In North America, birds avoid the immature fruits which are bitter, hard and contain poisonous compounds. Instead, they eat and disperse the mature fruits which are still hard to digest. The resulting unharmed seeds take root in the new host tree.
In Australia, mistletoe fruit is winged and is dispersed by the wind. And dwarf mistletoe may have the most interesting means of seed dispersal of all. The fruit seems to be explosive; the sticky seed, shaped like a small missile, may travel up to 60 feet at speeds of up to 80 feet per second before sticking to a new host! In fact, a product called bird lime, a sticky substance smeared on trees to catch birds, is made from the berries of mistletoe.
After the seed lodges in the new host tree branch, it grows into a yellowish-green plant up to three feet long. Its dense leathery oval- to lance-shaped opposite leaves (about two inches long) mask the small pale flowers that appear in compact spikes (male and female flowers are found on different plants). The plants grow slowly and generally survive as long as the host does.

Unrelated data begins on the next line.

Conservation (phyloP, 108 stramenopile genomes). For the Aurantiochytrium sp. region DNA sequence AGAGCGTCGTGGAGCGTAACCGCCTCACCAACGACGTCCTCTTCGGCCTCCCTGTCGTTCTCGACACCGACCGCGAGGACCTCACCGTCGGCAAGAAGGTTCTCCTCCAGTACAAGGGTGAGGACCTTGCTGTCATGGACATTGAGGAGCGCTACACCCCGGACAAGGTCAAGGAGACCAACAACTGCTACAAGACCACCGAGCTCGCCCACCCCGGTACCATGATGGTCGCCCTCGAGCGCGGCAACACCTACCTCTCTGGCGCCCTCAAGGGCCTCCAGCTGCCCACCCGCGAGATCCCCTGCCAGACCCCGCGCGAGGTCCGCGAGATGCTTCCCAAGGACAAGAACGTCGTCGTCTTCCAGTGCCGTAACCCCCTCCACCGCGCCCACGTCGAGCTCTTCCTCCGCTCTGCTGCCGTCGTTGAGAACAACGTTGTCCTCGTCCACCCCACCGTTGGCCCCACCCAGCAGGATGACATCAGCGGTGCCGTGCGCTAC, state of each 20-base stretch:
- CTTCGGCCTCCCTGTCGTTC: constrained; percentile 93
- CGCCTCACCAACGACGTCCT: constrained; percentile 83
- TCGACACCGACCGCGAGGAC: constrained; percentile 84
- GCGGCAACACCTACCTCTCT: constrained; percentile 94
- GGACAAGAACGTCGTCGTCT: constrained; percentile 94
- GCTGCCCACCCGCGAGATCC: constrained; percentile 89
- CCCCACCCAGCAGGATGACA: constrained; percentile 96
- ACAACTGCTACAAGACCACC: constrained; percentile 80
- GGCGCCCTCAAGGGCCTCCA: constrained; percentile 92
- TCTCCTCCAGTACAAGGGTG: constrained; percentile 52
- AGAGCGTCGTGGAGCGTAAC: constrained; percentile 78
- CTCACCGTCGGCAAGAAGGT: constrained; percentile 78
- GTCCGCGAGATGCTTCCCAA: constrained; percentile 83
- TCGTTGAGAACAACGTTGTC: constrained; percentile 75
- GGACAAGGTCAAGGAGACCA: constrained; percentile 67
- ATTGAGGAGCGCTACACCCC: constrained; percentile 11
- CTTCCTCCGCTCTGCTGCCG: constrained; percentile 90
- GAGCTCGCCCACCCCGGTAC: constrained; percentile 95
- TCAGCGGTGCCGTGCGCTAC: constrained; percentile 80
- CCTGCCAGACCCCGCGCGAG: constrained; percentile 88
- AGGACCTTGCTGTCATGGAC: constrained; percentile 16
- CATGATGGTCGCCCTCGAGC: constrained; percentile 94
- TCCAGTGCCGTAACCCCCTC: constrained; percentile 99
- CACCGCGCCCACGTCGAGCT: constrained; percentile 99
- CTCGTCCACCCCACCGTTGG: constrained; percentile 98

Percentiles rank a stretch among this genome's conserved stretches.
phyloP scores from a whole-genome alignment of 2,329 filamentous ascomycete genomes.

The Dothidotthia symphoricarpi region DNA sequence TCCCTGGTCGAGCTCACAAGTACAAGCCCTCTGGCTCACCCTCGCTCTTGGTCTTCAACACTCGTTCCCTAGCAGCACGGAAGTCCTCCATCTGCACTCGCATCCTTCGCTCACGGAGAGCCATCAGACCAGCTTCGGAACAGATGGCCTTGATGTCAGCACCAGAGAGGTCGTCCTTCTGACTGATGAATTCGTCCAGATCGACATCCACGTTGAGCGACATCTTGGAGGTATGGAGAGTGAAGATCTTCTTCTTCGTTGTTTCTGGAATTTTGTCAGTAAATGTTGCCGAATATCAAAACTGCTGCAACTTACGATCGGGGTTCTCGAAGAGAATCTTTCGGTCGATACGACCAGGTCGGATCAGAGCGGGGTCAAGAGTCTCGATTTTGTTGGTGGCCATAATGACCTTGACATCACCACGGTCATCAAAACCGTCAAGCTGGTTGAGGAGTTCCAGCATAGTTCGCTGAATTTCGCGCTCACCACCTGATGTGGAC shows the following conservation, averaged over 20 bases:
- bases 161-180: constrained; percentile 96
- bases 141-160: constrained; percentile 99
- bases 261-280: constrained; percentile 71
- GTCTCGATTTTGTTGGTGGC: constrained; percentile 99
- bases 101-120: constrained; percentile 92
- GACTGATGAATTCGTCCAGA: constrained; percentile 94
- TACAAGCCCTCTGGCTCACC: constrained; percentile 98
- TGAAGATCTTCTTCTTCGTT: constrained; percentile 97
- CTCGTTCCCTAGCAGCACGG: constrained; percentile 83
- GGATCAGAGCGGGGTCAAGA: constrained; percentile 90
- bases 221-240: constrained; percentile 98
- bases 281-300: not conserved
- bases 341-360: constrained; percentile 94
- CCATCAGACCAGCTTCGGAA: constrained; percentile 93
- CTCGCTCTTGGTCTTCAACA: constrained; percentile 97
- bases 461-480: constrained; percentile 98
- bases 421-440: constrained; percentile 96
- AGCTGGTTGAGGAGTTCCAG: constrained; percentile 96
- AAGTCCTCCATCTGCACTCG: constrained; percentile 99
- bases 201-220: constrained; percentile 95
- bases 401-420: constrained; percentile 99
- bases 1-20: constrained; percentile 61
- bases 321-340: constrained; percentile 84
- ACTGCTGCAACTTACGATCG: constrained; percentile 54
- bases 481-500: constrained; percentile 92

Every year, mistletoe is collected and used as a Christmas ornament, and every year, children and family pets become ill from the poisonous berries. We don't use mistletoe to ward off baby thieves or to promote dreams of immortality anymore. For some reason though, kissing under the mistletoe has survived through the ages; it probably will for a long , long time, too.
(With the TDEC's Division of Natural Heritage, Andrea Brewer Shea is endangered species coordinator and David Duhl is manager of the Tennessee Rivers Assessment Project.)
Mistletoe is easiest to find in the winter months when the leaves of the host tree are absent.....
It spreads when the berries are eaten by birds and dispersed.
Mistletoe grows as dense evergreen clusters on oak, elm and poplar trees.
Updated October 20, 1997; Send comments to Department of Environment and Conservation.